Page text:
NEXT: Jeff contemplates “one of the most unsettling depictions of sadistic evil I’ve ever seen in a comic”; Dan uses the word “zombiegasms.”
JEFF: If both of us are but modest zombie fans, then why are we watching this show? My two-part answer: 1. The comic book. Kirkman’s saga is a smartly written survival drama/sociopolitical allegory where the zombie apocalypse is beside the point. The real focus is on the living—and how you don’t need a zombie bite to become a monster. (Although I’d love to know if—or how—the show will handle the comic’s Woodbury storyline, which includes one of the most despicable villains and most unsettling depictions of sadistic evil I’ve ever seen in a comic.) 2. Frank Darabont, best known for The Shawshank Redemption and The Green Mile (but also well respected in geek circles for knowing his B-movie/horror genre s–t). Man alive, did he direct the hell out of this pilot.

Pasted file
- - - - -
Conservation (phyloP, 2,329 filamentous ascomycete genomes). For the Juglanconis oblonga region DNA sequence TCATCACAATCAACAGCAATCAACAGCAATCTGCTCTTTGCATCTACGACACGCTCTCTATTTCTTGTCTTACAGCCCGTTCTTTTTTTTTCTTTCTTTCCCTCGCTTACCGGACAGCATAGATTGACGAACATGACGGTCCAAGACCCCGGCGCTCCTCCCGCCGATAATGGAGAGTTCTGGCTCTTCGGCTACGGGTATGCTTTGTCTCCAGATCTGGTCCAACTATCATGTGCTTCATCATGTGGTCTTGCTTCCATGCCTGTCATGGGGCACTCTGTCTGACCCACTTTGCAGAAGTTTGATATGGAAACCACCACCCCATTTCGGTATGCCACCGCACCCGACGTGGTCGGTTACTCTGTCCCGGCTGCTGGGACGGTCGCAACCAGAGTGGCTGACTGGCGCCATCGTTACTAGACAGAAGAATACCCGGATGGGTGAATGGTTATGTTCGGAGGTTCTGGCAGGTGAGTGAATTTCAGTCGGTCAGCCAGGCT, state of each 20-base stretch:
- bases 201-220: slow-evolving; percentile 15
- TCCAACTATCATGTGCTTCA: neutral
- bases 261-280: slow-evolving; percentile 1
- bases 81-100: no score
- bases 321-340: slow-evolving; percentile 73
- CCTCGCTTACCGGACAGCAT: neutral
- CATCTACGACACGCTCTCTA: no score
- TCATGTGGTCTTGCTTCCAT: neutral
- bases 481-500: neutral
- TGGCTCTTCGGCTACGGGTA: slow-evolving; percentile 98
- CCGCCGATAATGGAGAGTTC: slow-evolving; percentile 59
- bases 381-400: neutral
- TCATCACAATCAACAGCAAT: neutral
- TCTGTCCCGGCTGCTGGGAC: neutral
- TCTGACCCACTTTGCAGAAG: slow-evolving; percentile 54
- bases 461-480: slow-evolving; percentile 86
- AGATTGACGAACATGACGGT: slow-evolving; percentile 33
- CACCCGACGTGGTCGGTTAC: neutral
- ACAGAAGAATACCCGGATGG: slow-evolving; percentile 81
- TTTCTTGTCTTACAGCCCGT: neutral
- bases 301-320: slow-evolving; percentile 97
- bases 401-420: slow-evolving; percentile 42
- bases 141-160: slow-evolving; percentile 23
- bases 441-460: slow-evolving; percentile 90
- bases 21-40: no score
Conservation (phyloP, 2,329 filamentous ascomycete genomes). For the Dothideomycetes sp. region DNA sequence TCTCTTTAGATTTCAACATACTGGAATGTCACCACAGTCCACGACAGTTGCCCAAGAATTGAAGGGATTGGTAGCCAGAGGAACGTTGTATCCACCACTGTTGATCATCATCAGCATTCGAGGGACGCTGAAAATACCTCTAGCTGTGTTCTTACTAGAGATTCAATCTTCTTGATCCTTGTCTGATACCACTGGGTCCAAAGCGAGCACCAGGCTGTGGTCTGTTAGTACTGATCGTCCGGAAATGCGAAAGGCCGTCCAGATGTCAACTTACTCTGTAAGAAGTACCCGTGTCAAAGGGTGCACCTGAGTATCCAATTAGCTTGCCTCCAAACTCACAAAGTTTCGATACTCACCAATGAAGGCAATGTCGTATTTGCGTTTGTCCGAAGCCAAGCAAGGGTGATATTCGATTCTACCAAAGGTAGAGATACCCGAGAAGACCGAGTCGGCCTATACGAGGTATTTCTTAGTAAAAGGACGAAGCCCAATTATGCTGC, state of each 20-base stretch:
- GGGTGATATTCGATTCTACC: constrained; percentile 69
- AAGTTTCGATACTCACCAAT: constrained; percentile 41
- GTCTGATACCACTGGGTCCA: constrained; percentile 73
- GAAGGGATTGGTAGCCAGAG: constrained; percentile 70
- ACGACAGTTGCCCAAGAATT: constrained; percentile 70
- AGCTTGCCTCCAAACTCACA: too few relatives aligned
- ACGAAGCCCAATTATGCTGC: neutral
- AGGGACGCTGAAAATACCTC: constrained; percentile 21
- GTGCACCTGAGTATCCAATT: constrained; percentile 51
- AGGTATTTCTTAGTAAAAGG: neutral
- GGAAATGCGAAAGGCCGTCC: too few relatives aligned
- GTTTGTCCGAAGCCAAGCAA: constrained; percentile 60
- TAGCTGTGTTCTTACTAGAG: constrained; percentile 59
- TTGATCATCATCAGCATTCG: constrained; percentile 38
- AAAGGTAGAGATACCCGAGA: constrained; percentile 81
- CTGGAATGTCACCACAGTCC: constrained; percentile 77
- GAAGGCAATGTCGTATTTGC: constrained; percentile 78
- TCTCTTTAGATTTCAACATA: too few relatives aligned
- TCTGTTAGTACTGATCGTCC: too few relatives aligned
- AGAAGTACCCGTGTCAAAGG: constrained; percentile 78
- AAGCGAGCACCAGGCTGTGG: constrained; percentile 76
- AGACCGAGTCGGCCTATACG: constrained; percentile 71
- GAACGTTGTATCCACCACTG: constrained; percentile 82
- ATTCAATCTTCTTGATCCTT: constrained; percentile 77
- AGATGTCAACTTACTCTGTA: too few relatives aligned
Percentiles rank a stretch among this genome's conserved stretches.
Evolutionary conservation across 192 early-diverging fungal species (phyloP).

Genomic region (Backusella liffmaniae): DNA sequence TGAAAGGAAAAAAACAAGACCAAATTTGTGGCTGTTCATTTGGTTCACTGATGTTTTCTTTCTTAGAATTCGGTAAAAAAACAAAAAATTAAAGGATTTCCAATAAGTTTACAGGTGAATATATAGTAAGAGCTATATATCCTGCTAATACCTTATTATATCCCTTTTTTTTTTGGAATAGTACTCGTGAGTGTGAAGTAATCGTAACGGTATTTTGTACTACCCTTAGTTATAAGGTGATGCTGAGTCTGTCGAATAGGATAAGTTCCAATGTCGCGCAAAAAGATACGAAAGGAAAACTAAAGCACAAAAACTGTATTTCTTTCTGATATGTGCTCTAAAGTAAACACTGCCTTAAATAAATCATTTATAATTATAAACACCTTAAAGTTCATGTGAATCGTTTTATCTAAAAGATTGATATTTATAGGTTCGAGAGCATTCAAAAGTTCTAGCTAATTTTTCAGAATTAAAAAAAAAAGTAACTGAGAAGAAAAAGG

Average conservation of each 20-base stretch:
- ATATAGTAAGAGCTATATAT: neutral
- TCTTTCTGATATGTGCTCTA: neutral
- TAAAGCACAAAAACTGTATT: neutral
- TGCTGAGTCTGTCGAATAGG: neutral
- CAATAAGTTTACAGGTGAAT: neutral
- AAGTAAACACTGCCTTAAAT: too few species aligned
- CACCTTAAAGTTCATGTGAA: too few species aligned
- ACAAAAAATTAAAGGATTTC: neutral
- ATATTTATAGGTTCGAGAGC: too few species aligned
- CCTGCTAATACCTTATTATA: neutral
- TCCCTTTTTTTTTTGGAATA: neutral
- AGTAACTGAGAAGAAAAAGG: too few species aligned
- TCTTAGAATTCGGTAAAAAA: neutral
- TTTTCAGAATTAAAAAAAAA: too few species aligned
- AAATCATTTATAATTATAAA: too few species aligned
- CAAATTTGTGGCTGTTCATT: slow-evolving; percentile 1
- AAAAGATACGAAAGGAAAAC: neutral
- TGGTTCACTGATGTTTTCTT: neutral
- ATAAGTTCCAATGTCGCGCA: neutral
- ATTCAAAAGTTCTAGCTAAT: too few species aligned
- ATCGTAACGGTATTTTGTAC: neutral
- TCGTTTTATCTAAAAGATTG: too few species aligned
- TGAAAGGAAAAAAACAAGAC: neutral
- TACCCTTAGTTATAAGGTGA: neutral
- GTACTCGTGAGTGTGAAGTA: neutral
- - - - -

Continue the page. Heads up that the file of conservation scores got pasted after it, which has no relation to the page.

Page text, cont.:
DAN: Get busy living, or get busy having your brain mouthed out of your skull, indeed. Now, I’ve only read a little bit of the Kirkman comic—thanks again for letting me borrow that—and I saw myself getting sucked in. However, I decided to stop because I want to be surprised by this show. But getting to your point, if the show follows the same structure as the book, that will carry great appeal for me, as well as for those who are interested in more than reveling in zombiegasms. (Though clearly we had a glorious amount of those in the pilot.) My driving interest here is in rooting for a group of unlucky—and hopefully intriguing—individuals who suddenly have to solve a massive problem/reboot their lives/rebuild a society. And isn’t that part of what captivated us about dramas like, say, Lost in the first place? (I bring up the L-Word in passing, Doc J, not as a down-the-wormhole invitation.)